The increasing popularity of Blu-Ray makes me wonder how much longer new standard-definition DVDs will be manufactured—and yet there are still many forgotten B- and C-grade movies that will never have gotten proper DVD releases (like The Mad Room; see yesterday’s post). So for that reason I’m grateful for projects like the Warner Archive or Amazon’s burn-on-demand service, which are now putting out workable DVD editions of many out-of-print films. They may not be ideal editions, but they’re a step up from VHS. (Finally I can throw away that old cassette of The Mad Room, which I taped off of cable c. 1995.) In most cases, the prints aren’t half bad, either. The Mad Room even looks downright beautiful in spots, in its own particular garish, cheap, late-60s way.
Shelley Winters and Stella Stevens (sporting epic hair) in The Mad Room (dir. Bernard Girard, 1969). This unjustly forgotten gem has never been given a proper DVD release, but it's now been made available through Amazon's burn-on-demand service. It's a dizzy, melodramatic thriller made during the "crazy middle-aged lady" horror movie heyday of the '60s and early '70s, which began with Whatever Happened to Baby Jane? and spawned such lesser-known rip-offs as Who Slew Auntie Roo? and What's the Matter with Helen? They often starred great actresses of the '40s and '50s (Bette Davis, Winters) who had passed their prime but were desperate to keep working, even if it meant taking camp roles. This one has it all: creepy children's music, finger-painting with blood, bitchy society ladies, a dog who carries his late mistress' severed hand around in his mouth, and Stella Stevens looking f'ing crazy. After her teenage siblings (Barbara Sammeth and Michael Burns) are released from a mental hospital--they supposedly murdered their parents years ago when they were children--Stevens unsuccessfully tries to hide the truth from her employer (Winters). The final twist is predictable but effective, and the movie as a whole scared the bejesus out of me when I first saw it on cable TV as a kid.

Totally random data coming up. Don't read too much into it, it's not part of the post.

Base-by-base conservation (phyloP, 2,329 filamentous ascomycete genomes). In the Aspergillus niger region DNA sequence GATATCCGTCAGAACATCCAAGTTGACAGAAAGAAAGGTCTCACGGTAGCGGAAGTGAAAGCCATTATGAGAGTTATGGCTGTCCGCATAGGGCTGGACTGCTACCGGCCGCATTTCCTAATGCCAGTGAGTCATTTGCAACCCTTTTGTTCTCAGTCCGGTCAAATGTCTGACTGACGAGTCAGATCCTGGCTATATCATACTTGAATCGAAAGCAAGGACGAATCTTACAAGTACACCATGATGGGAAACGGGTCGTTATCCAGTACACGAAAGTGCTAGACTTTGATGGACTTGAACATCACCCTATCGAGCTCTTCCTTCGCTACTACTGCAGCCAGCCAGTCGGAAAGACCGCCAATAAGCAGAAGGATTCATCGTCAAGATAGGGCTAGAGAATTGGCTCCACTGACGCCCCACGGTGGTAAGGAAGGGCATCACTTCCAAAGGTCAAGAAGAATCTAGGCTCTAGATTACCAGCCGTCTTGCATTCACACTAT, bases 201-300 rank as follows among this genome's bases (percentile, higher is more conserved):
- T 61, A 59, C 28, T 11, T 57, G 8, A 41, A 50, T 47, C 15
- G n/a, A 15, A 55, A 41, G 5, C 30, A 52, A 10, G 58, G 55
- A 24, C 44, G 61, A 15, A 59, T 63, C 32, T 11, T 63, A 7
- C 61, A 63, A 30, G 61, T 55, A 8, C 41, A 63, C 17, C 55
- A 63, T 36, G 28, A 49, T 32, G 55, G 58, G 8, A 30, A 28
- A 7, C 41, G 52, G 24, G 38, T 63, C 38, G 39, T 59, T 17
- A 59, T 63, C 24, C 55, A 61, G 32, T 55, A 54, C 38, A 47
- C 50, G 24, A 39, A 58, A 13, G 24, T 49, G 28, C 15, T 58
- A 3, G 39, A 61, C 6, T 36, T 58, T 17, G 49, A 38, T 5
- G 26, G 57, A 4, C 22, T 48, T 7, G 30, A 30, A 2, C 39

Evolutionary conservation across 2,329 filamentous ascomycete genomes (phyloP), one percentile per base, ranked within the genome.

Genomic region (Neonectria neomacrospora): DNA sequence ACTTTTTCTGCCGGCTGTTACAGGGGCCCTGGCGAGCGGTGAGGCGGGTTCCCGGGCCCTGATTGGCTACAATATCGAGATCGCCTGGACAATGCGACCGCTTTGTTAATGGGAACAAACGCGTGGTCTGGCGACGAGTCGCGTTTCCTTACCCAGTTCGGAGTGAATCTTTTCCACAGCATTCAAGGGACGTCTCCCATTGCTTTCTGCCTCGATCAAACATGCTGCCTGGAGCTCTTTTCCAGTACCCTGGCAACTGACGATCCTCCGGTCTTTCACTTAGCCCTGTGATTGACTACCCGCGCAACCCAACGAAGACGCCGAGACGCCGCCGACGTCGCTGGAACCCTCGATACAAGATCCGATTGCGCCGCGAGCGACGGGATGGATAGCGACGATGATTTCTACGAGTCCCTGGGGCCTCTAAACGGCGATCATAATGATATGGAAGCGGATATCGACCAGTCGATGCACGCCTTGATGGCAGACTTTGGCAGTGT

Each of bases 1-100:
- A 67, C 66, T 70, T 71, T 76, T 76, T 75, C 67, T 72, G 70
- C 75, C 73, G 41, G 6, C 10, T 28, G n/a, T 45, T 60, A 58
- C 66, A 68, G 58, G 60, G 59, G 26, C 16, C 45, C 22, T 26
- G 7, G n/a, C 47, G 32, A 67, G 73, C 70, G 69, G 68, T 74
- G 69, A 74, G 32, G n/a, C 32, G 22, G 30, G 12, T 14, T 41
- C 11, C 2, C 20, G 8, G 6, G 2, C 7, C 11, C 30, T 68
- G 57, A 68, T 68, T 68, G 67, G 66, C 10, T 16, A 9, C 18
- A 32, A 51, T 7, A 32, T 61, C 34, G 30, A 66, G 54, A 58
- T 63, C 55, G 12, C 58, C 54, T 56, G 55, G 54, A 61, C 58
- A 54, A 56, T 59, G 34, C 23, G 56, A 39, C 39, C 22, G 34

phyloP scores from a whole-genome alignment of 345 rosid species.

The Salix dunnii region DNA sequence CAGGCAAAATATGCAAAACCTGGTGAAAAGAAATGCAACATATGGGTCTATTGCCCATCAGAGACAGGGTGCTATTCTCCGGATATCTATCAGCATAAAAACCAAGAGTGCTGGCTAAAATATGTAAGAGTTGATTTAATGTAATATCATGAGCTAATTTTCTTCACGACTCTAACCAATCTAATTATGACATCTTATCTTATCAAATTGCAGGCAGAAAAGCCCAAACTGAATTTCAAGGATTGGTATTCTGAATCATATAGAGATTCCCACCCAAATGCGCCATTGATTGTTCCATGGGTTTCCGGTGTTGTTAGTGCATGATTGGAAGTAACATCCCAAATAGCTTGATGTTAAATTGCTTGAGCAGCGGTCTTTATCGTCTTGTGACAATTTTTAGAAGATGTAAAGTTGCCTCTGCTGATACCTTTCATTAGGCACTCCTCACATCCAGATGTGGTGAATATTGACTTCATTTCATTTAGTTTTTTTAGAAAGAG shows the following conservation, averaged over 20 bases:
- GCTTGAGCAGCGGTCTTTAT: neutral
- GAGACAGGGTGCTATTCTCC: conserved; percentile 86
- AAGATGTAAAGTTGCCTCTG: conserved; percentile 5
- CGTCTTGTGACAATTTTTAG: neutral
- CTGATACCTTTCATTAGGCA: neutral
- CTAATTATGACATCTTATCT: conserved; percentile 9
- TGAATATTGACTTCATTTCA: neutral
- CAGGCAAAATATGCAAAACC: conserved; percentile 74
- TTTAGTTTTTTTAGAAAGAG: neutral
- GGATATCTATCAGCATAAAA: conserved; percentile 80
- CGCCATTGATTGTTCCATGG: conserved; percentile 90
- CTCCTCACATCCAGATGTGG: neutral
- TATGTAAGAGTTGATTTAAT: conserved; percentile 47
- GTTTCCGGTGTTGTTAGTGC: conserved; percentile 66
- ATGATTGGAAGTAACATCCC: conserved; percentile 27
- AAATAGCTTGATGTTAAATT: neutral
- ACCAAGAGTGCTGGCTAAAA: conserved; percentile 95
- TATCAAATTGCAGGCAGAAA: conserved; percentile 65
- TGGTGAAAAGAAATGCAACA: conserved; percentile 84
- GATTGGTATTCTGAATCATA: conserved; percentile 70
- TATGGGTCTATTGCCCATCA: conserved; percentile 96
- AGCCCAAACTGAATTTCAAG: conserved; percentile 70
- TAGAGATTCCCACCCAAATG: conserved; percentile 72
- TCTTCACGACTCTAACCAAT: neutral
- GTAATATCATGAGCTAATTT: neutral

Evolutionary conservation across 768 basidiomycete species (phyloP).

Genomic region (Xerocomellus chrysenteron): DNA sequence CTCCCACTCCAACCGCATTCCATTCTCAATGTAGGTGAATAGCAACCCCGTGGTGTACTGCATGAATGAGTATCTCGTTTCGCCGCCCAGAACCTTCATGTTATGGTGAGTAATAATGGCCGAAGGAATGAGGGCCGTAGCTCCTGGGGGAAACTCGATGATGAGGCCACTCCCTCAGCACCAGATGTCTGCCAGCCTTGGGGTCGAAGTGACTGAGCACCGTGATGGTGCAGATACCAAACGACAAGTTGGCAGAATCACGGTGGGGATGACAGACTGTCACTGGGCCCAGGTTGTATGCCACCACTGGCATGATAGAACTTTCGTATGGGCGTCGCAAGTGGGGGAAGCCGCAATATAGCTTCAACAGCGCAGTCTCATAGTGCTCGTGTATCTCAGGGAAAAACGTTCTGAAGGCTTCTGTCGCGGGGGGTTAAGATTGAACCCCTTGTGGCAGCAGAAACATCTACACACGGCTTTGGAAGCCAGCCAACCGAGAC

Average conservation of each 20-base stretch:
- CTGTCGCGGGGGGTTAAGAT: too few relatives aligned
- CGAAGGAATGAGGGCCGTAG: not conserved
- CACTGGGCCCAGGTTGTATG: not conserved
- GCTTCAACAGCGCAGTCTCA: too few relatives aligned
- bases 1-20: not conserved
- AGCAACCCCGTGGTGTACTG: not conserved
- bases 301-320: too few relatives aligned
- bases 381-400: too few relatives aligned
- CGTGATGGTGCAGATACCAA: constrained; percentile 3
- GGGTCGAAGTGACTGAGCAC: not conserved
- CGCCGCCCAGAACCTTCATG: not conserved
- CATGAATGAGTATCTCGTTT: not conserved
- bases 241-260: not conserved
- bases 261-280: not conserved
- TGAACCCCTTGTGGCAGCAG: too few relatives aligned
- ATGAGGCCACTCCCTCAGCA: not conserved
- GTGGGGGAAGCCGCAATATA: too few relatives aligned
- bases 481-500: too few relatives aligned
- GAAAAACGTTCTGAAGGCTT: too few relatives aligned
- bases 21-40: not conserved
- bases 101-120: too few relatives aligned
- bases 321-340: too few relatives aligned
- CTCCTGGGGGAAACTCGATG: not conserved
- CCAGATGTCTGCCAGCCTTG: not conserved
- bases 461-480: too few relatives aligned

The Lion in Winter (dir. Anthony Harvey, 1968) ends with great, exuberant laughter, as it should. Underneath all of its period-film trappings, the film is a boisterous comic saga with dialogue that feels closer to Albee than Shakespeare. (One of Pauline Kael’s complaints was that she felt the comic primitivism of the play had been too trussed-up, too handsomely mounted, in its translation to the screen.) The savage humor of James Goldman’s script feels unexpected in a film about Henry II and Eleanor of Aquitaine; the dialect is off-puttingly modern, and the dramatic confrontations are staged with a particular degree of exaggeration that at times almost feels Absurdist. Whatever one’s complaints about this approach, it’s vastly preferable to the alternative: the kind of grim, humorless period piece where the cast and the production team have taken everything much too seriously. There’s wonderful relish in these performances. Katharine Hepburn, of course, was nearly always good—even in films that weren’t. But it’s Peter O’Toole who most impressed me here, because films like Lawrence of Arabia (1963) played up his golden-boy good looks, his elegance and his fey sexuality. Here, by contrast, he gets to play rough; his Henry is a big, lusty bear of a king. He’s only truly happy when he’s sparring with an equal opponent, and so the scenes with Hepburn twist wonderfully and subtly from fight scenes into love scenes and back again. Hepburn, of course, had perfected this dynamic from her days as a screwball heroine, in films like The Philadelphia Story and Holiday, and in her wonderful comedies with Spencer Tracy. She could play tragedy, too, and now she’s probably best remembered as a kind of imperious grand dame, but she was a top-notch comedienne. One of the joys of The Lion in Winter is her recognition that this, too, is a kind of screwball romance.